Two thought experiments: Suppose you live in a culture new to reading, and you always read aloud, and then one day you come upon an inscription under a statue that reads:
“Sign of Phrasikleia maid shall I be called always,
instead of marriage from the gods receiving this name”
What happens? Is it in an eery way the statue that is speaking, and do you as reader disappear for the moment? Whose voice is it? Are you “acting”?
Now again: Suppose you live in a culture highly sophisticated in reading, and you come across, on screen or paper, a review of a scholarly tome written by a professor at the University of Pennsylvania, and you begin reading it in silence. What voice speaks the second person singular in those/these sentences? Is that me inside your head nattering away? My apologies, I’ll leave as soon as I’ve had my say! (Oops, and who’s the me emphasized just there? Readers of the paper copy may not even know who this is until they come to the end of the review; we used to ship the electronic copies that way, but readers objected and so now we put the reviewer’s name at the head. Why is it important to know who is writing?)
These are the issues that give a point of departure for Svenbro’s consistently stimulating study of Greek reading habits roughly from the earliest point at which they can be descried down to Plato. The book is entirely Parisian, consisting of ten seminar papers read under the egis variously of Vernant, Detienne, and Loraux, and mediated into English in a series edited by Gregory Nagy. Each paper is a minutely close reading of one or a few telling texts, from the collection of which an implicit history of early Greek reading, and of the writing that shaped that reading, emerges. The maid Phrasikleia’s inscription spoke for her in the first person (even if written by a different hand, and read by many voices); but the inner voice of the reader begins to emerge and the possibilities of reading grow immeasurably complex. Svenbro reads Sappho frg. 31, for example, as evoking a “you” who is not some woman of whom S. is jealous but indeed the poem itself, the poem that speaks to the lover and endures the lover’s gaze. The weakest part of the book is the concluding essay, only because by this time yet one more reading of the Phaedrus will find few patient readers after Derrida, Nussbaum, and Ferrari, to mention only the most distinguished. But throughout, individual acts of reading are lovingly and painstakingly imagined, with every specificity of place and time. The written word was already an object of fetishistic attention, and indeed though devotion would strengthen in after years, some of the initial idiosyncrasies of that fetishism were the most striking, such as the tattooed body of Epimenides, who was not quite a lawgiver but now an interpreter, a man whose life was already the mediation of the written word, and who in death presented written words to eyes whose subservient voice would reanimate for a moment the psyche of the dead man.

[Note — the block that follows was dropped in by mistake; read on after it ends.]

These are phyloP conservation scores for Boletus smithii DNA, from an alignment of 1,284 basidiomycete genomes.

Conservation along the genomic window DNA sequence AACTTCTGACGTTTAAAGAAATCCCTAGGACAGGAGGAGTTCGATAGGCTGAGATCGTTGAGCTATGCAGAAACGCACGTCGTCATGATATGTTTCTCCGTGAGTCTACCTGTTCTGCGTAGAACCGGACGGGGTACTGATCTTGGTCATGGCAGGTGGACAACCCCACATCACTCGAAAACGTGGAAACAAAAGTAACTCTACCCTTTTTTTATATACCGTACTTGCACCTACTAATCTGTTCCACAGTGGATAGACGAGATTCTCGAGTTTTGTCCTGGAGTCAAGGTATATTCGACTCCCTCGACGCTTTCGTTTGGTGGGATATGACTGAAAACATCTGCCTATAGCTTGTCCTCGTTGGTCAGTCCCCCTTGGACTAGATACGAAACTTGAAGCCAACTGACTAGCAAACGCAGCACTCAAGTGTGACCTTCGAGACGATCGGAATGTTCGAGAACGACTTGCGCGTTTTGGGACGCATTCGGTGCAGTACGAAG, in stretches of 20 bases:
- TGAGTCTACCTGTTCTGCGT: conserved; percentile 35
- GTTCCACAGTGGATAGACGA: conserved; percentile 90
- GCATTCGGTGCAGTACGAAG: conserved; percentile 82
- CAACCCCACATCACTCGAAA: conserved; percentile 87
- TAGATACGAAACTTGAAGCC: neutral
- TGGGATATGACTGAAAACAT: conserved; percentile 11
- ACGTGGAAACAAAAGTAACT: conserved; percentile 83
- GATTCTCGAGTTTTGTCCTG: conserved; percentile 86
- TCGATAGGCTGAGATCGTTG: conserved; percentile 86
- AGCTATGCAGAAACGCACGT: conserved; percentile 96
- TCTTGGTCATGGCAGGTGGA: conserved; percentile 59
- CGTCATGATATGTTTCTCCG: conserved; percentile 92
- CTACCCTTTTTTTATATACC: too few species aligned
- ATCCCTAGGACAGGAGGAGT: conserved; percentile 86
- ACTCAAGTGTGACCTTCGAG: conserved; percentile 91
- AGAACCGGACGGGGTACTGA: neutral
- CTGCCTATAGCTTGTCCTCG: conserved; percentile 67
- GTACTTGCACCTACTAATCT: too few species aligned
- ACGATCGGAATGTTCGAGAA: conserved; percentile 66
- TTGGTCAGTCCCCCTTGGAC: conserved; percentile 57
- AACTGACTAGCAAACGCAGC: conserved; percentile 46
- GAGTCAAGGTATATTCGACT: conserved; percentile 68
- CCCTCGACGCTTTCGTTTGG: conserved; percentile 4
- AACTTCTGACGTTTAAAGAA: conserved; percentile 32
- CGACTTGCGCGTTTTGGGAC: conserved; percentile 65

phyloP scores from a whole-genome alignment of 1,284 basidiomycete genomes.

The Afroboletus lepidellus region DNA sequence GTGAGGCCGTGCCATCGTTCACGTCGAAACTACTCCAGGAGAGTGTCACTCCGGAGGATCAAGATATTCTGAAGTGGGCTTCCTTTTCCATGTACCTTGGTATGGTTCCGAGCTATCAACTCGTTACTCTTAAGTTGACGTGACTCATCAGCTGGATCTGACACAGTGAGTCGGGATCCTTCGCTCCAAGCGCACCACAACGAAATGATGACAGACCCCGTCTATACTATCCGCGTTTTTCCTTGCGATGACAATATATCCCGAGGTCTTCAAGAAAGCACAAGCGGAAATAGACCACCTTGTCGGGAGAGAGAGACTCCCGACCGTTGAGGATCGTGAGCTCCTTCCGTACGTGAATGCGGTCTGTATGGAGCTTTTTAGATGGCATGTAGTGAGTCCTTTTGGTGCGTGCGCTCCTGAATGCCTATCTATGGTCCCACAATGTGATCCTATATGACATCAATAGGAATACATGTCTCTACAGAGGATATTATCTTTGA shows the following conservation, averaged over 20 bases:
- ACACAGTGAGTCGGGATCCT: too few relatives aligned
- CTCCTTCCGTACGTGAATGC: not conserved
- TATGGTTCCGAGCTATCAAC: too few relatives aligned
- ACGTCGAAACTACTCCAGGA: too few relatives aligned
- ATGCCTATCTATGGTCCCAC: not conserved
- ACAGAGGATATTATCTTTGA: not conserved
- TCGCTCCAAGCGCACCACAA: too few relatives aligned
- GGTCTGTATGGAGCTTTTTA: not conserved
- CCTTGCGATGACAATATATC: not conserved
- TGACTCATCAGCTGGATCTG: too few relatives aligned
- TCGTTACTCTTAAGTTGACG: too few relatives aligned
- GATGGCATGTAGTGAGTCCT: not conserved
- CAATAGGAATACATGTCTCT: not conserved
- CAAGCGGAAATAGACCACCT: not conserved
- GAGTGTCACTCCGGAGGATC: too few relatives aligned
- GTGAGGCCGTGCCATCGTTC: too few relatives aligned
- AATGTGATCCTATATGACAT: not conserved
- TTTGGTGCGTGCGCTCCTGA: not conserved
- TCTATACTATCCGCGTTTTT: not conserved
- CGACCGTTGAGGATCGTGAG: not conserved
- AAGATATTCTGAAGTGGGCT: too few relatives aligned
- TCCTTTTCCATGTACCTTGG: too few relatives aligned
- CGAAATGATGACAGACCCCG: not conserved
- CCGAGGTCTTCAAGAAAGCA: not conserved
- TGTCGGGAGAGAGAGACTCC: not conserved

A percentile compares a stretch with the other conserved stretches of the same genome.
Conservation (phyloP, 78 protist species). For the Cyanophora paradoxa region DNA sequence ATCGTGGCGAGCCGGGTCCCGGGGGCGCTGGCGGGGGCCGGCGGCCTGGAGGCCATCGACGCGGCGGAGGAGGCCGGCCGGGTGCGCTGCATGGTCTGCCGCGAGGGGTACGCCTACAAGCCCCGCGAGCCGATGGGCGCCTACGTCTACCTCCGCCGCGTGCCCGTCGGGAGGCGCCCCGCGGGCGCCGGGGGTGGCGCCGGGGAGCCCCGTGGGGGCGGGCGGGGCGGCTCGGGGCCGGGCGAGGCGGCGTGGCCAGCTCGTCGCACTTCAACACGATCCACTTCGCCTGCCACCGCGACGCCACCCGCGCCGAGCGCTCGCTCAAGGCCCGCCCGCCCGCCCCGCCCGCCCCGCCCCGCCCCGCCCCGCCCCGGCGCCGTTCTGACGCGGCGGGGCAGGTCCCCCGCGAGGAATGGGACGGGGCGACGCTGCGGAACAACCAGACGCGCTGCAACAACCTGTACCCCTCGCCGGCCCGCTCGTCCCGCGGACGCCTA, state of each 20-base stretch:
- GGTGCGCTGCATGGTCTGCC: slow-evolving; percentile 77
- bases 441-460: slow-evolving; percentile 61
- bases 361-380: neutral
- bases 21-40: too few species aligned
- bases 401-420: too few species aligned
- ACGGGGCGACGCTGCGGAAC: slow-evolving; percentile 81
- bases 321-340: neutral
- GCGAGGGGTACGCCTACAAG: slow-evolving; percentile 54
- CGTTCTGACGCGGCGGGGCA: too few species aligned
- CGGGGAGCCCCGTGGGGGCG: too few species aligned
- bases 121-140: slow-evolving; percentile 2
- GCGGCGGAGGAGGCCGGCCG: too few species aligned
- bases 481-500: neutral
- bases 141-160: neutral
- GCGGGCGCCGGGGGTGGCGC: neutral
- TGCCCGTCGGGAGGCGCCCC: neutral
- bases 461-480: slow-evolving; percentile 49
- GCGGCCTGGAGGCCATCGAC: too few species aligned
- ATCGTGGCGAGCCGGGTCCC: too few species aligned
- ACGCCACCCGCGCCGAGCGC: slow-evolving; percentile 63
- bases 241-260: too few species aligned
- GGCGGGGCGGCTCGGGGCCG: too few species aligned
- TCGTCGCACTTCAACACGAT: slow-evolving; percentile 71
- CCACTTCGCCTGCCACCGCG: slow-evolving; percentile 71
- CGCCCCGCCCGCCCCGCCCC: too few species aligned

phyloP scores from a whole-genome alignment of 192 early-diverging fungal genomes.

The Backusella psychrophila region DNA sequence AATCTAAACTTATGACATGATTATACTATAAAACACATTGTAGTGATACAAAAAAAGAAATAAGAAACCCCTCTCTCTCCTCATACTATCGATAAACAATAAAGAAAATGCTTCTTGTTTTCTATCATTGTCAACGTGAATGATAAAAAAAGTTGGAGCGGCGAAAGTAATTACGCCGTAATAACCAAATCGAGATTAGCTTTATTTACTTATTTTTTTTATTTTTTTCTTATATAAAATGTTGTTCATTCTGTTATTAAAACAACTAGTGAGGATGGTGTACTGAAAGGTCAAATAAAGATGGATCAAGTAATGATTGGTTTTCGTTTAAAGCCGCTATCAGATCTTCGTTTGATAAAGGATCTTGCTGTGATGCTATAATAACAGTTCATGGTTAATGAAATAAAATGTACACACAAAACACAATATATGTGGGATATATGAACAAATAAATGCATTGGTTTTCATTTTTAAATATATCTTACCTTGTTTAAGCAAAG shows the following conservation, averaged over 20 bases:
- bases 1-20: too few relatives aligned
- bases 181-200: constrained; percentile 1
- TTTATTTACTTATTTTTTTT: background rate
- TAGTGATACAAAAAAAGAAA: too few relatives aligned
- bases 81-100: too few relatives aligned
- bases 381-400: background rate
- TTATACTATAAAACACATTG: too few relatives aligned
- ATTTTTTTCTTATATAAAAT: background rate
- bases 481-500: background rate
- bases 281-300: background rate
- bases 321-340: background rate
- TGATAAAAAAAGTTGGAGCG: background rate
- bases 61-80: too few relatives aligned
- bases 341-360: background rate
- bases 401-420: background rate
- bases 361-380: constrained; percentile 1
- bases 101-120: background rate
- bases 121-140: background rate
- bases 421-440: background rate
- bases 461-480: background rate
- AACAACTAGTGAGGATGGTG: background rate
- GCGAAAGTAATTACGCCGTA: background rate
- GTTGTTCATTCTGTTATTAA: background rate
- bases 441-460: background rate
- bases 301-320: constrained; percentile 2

The book merits study and will offer bedeviling frustration. Is S.’s reading of Sappho an overreading? Or have our conventional readings of such texts too blithely assumed that our reading practices are the right reading practices? We know shockingly little about ancient reading habits, and the evidence that must be brought to bear for any such study is extraordinarily thin. It is not fair, I think, to expect any study of the subject to lead to conclusions that evoke the kind of consensus we can give to an investigation into the date of the battle of Pharsalus. Rather, we need to be prodded into calling into question our own reading habits and keeping as open a mind as possible about the ways in which these old texts worked. (Compare Fred Ahl’s recent study of the Oedipus, which arose when he discovered that if you disguised the play, student readers concluded that Oedipus didn’t really kill his father. It’s far from certain that we can reconstruct any Athenian reading or viewing of that play, but it is at the same time indisputable that Ahl has shown something of how the play works, if only its dependence on the conventional story already known to the audience.)
For a consistent, linear notion of reading is one of the implicit assumptions that has helped us shape our profession and through it our notion of a single homogeneous western civilization descending from the Greeks (but not, horrescimus referentes, from the pictographic Egyptians). If Homer is pretty much the same thing to Plato and to us, then we are all one big happy family and can act accordingly. There are many reasons to think that such a “western civilization” is more an etiological fantasy invented for self-justification in the nineteenth century, but however that debate is played, it deserves to be carried out with as clear a view as possible of what had to be the case in antiquity, what might have been the case, and what could not have been the case. What is most impressive about Svenbro is the ferocity of minute attention he brings to the individual texts. It is a book that is equally instructive for those who accept its arguments and for those who reject them vehemently.